Ecocide or the annihilation of the planet and our very life support system is also an industrial genocide of Indigenous peoples symptomatic of what many scholars have called the cancerous diseases of capitalism and settler colonialism. They are both predicated on infinite expansion and growth, the reduction of earth to a lifeless commodity, the mindset of land as frontiers of conquest and the obliteration of what Naomi Klein calls sacrificial zones and people standing on their way. Under capitalism “the expansion of commodity frontiers fosters conditions of social and environmental degradation and conflict.” The commodification process inherent in capitalism begun with the sugar complex in the fifteenth century, spurred early colonialism, and continues to operate in settler colonialism and land grabs through mining and fossil fuel industries and corporate interests: “[f]urther expansion is possible as long as there remains un-commodified land, products, and relations. Here land should be seen the equivalent to the space to grow food or to extract minerals, or the sea for oil or gas exploration.”2 Although today the process of commodification has been exported from the European colonial empires to its colonies and it is rampant globally under the new neo-liberal world order it was initiated within Europe with the uprooting of European peasants, their loss of traditional forms of subsistence, their disconnection from the soil and natural environment, the subsequent flow of products from the countryside to the big urban centers and the degradation and toxification of the places of extraction and consumption. The rise of wage labour accompanied the commodification of land and labour while the “dispossession of subsistence farmers and herders from common land resulted in the proletarianization of rural populations, who flooded to urban centers in search of work…Those still in possession of land generally became indebted, fostering instability and overexploitation by capitalists. This process led to declining productivity, driving the frontier further in search of fresh supplies of labour and land.”3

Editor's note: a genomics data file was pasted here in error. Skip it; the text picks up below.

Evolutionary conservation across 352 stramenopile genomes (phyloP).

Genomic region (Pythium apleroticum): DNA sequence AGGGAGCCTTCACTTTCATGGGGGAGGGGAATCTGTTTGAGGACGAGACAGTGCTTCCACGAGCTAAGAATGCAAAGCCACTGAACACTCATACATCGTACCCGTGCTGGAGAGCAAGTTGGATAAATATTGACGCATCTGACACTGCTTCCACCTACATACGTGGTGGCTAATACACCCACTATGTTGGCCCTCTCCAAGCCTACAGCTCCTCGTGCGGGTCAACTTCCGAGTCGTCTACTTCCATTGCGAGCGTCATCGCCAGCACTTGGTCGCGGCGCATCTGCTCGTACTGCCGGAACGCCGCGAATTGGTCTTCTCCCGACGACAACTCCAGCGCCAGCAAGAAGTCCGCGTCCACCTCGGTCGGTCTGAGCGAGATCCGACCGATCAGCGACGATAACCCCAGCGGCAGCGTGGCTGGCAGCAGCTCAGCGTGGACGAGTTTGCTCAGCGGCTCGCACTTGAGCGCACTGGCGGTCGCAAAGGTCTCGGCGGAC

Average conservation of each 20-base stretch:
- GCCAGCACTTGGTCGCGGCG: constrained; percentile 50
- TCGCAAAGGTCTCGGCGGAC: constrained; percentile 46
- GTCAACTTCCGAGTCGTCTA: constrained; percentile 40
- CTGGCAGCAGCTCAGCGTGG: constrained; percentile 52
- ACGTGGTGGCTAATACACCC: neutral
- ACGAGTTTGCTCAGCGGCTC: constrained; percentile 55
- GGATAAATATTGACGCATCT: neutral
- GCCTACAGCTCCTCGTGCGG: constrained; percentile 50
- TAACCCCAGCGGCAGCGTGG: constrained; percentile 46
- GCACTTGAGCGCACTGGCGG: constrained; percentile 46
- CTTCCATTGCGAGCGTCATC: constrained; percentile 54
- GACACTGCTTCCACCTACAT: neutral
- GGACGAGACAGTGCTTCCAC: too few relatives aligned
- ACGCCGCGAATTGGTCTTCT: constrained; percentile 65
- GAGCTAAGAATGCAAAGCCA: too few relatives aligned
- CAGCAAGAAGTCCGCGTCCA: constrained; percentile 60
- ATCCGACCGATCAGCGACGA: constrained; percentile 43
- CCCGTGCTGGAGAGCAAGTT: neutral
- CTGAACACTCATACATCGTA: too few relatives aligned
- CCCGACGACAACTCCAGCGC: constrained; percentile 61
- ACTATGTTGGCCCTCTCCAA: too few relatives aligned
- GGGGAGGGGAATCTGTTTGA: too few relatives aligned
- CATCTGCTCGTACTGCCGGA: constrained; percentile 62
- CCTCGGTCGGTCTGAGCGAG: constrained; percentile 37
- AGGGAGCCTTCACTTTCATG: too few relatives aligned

The story of commodity frontiers and capitalist expansion is more or less similar around the globe. Capitalism goes hand in hand with settler colonialism and both are based on the principles of expansion and commodity frontier as well as the “doctrine of discovery” or in the words of some commentators “the doctrine of Native genocide.” As land is being exhausted in one place, “new” land needs to be “discovered” and thus occupied. And as social and environmental effects of extraction of resources increases, the quantity, quality and availability of resources decrease. Consider for instance that the expansion and the commodity frontier have now moved to a new whole other level in which the oil industry is after increasingly difficult oil to extract that requires large amounts of water, produces more waste and pollution and particularly affects the well being of Indigenous communities as is the case of extraction of dirty oil in the tar sands of Alberta in Canada.